Radiological Hazards and Weapons

Nuclear Weapons

Nuclear Weapons are the most well-known example of radiological weapons. First developed by the United States during World War II, nuclear weapons are extremely explosive bombs that split atoms into pieces, releasing a huge amount of radioactive energy. Nuclear weapons present two dangers: the damage created by the explosion itself and its released radiation, and the radioactive material that would remain after the explosion. However, nuclear weapons are extremely difficult to build or buy-only a very small handful of nations have been able to obtain them. Furthermore, the international community is extremely concerned about their use and they are one of the most tightly protected and monitored items in the modern world. Therefore, the risk of a terrorist attack utilizing nuclear weapons is extremely small.

Another potential form of radiological terrorism is an attack on a nuclear facility, such as a nuclear power plant or truck transporting radioactive material. Such an attack would have consequences similar to a dirty bomb attack, which is described below.

Dirty Bombs

Another type of radiological weapon that has been in the news more recently is a so-called ‘dirty bomb.’ A dirty bomb is an explosive device with radioactive materials packed in or around it to spread radiation into the area surrounding the bomb.

There are many factors that limit the potential for a radiological or dirty bomb attack. Facilities that contain a large amount of radioactive material, such as nuclear power plants, are highly secure and their radiation is well contained. It would be very difficult to obtain enough radiological material to cause a significant amount of damage from a dirty bomb attack. The real danger of radiological weapons lies in the potential for people to react in fear and therefore create greater danger than actually present in the attack itself.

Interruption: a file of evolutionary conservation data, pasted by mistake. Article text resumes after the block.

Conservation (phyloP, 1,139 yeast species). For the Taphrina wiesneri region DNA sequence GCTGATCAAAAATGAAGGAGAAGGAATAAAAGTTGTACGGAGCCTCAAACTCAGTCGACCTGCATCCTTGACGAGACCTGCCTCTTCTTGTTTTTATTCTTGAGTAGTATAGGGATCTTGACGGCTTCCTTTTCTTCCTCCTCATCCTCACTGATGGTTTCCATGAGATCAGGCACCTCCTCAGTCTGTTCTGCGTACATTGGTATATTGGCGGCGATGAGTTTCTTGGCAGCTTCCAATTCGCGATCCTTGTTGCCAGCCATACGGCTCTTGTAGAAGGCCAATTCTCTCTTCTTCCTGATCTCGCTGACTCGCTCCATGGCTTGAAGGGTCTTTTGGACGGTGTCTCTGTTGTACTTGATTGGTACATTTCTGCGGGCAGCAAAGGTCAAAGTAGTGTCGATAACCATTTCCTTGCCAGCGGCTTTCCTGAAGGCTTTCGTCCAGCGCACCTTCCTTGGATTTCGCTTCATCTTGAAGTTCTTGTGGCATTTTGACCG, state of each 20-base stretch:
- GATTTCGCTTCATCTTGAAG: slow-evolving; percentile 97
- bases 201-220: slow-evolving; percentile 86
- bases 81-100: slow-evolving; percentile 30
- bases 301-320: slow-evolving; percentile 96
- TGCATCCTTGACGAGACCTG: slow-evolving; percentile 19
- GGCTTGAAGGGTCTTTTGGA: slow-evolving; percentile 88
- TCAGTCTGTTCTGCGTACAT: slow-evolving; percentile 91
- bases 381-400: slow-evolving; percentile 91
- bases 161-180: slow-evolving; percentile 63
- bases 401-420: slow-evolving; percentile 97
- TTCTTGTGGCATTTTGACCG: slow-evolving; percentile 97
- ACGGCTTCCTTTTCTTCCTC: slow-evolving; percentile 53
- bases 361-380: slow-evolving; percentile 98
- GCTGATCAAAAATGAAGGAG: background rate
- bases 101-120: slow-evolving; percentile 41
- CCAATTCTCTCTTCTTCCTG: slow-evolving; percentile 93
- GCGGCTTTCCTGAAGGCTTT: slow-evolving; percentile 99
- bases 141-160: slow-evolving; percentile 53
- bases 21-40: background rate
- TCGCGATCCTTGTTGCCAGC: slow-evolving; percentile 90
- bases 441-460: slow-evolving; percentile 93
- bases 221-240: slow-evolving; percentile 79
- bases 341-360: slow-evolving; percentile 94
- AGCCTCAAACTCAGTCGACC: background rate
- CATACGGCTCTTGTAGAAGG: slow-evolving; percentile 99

Fact versus Fiction about Radiation and Dirty Bombs

Many Americans fear radiation simply because it is unknown. Radiation can be dangerous in large amounts, but it can also be used to do a lot of helpful things: it is used to help doctors diagnose many medical problems, it can be used in cancer therapy, and it can be used for energy.

Since it would be extremely difficult for a terrorist to obtain an amount of radiation that would be very powerful or harmful, and since the radiation from a dirty bomb would be spread out over a large area after an explosion, the dose of radiation that each person in the surrounding area would receive would likely be so low that it would not be a cause for any concern. We naturally receive radiation all the time from sources like the sun, and the dose that a victim of a dirty bomb would receive would be no more than the typical dose we receive every year – not enough to result in a significant increase in the risk of cancer.

What concerns city and state officials most is the possibility of negative consequences resulting from panic, which would probably do more harm than the dirty bomb itself. Panic could lead to traffic accidents or stampedes resulting from anxious citizens fleeing the city, as well as stress and anxiety-related health problems. The key to safety is thus education: citizens who know their risks are less likely to panic and more likely to stay safe.

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